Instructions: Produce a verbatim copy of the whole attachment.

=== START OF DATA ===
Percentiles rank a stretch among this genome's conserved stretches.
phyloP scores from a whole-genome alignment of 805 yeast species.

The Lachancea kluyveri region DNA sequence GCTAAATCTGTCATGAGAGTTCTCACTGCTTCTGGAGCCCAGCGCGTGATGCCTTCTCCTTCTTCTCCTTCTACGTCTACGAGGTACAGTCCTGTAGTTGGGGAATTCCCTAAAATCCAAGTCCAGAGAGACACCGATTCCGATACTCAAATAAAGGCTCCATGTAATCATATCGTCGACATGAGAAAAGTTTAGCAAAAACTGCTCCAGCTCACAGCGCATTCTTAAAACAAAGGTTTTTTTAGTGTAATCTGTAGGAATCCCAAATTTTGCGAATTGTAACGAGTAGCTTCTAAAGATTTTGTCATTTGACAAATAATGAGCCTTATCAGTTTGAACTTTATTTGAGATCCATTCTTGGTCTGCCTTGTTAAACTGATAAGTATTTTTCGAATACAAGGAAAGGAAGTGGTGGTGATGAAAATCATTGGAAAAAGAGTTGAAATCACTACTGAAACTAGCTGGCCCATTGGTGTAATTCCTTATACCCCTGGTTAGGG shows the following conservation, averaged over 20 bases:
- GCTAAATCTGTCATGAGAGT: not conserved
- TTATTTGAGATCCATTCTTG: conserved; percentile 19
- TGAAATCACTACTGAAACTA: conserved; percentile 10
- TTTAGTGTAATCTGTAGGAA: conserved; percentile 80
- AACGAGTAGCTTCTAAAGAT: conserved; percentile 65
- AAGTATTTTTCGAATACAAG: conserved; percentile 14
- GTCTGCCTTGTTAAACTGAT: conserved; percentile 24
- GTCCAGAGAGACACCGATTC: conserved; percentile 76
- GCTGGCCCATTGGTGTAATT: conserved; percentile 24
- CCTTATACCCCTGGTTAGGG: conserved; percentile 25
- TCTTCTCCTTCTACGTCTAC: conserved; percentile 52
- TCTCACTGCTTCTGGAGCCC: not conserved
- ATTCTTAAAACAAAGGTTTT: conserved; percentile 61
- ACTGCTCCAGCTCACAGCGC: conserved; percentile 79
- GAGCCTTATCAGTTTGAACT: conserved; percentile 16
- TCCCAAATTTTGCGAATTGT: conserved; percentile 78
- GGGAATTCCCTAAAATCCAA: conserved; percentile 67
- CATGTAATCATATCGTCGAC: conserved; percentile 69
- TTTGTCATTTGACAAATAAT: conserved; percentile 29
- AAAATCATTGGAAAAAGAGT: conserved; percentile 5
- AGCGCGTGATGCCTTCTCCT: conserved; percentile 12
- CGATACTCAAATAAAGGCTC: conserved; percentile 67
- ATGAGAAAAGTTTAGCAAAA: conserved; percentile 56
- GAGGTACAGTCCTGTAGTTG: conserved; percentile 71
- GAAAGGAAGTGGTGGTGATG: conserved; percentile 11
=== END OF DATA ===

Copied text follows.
Percentiles rank a stretch among this genome's conserved stretches.
phyloP scores from a whole-genome alignment of 805 yeast species.

The Lachancea kluyveri region DNA sequence GCTAAATCTGTCATGAGAGTTCTCACTGCTTCTGGAGCCCAGCGCGTGATGCCTTCTCCTTCTTCTCCTTCTACGTCTACGAGGTACAGTCCTGTAGTTGGGGAATTCCCTAAAATCCAAGTCCAGAGAGACACCGATTCCGATACTCAAATAAAGGCTCCATGTAATCATATCGTCGACATGAGAAAAGTTTAGCAAAAACTGCTCCAGCTCACAGCGCATTCTTAAAACAAAGGTTTTTTTAGTGTAATCTGTAGGAATCCCAAATTTTGCGAATTGTAACGAGTAGCTTCTAAAGATTTTGTCATTTGACAAATAATGAGCCTTATCAGTTTGAACTTTATTTGAGATCCATTCTTGGTCTGCCTTGTTAAACTGATAAGTATTTTTCGAATACAAGGAAAGGAAGTGGTGGTGATGAAAATCATTGGAAAAAGAGTTGAAATCACTACTGAAACTAGCTGGCCCATTGGTGTAATTCCTTATACCCCTGGTTAGGG shows the following conservation, averaged over 20 bases:
- GCTAAATCTGTCATGAGAGT: not conserved
- TTATTTGAGATCCATTCTTG: conserved; percentile 19
- TGAAATCACTACTGAAACTA: conserved; percentile 10
- TTTAGTGTAATCTGTAGGAA: conserved; percentile 80
- AACGAGTAGCTTCTAAAGAT: conserved; percentile 65
- AAGTATTTTTCGAATACAAG: conserved; percentile 14
- GTCTGCCTTGTTAAACTGAT: conserved; percentile 24
- GTCCAGAGAGACACCGATTC: conserved; percentile 76
- GCTGGCCCATTGGTGTAATT: conserved; percentile 24
- CCTTATACCCCTGGTTAGGG: conserved; percentile 25
- TCTTCTCCTTCTACGTCTAC: conserved; percentile 52
- TCTCACTGCTTCTGGAGCCC: not conserved
- ATTCTTAAAACAAAGGTTTT: conserved; percentile 61
- ACTGCTCCAGCTCACAGCGC: conserved; percentile 79
- GAGCCTTATCAGTTTGAACT: conserved; percentile 16
- TCCCAAATTTTGCGAATTGT: conserved; percentile 78
- GGGAATTCCCTAAAATCCAA: conserved; percentile 67
- CATGTAATCATATCGTCGAC: conserved; percentile 69
- TTTGTCATTTGACAAATAAT: conserved; percentile 29
- AAAATCATTGGAAAAAGAGT: conserved; percentile 5
- AGCGCGTGATGCCTTCTCCT: conserved; percentile 12
- CGATACTCAAATAAAGGCTC: conserved; percentile 67
- ATGAGAAAAGTTTAGCAAAA: conserved; percentile 56
- GAGGTACAGTCCTGTAGTTG: conserved; percentile 71
- GAAAGGAAGTGGTGGTGATG: conserved; percentile 11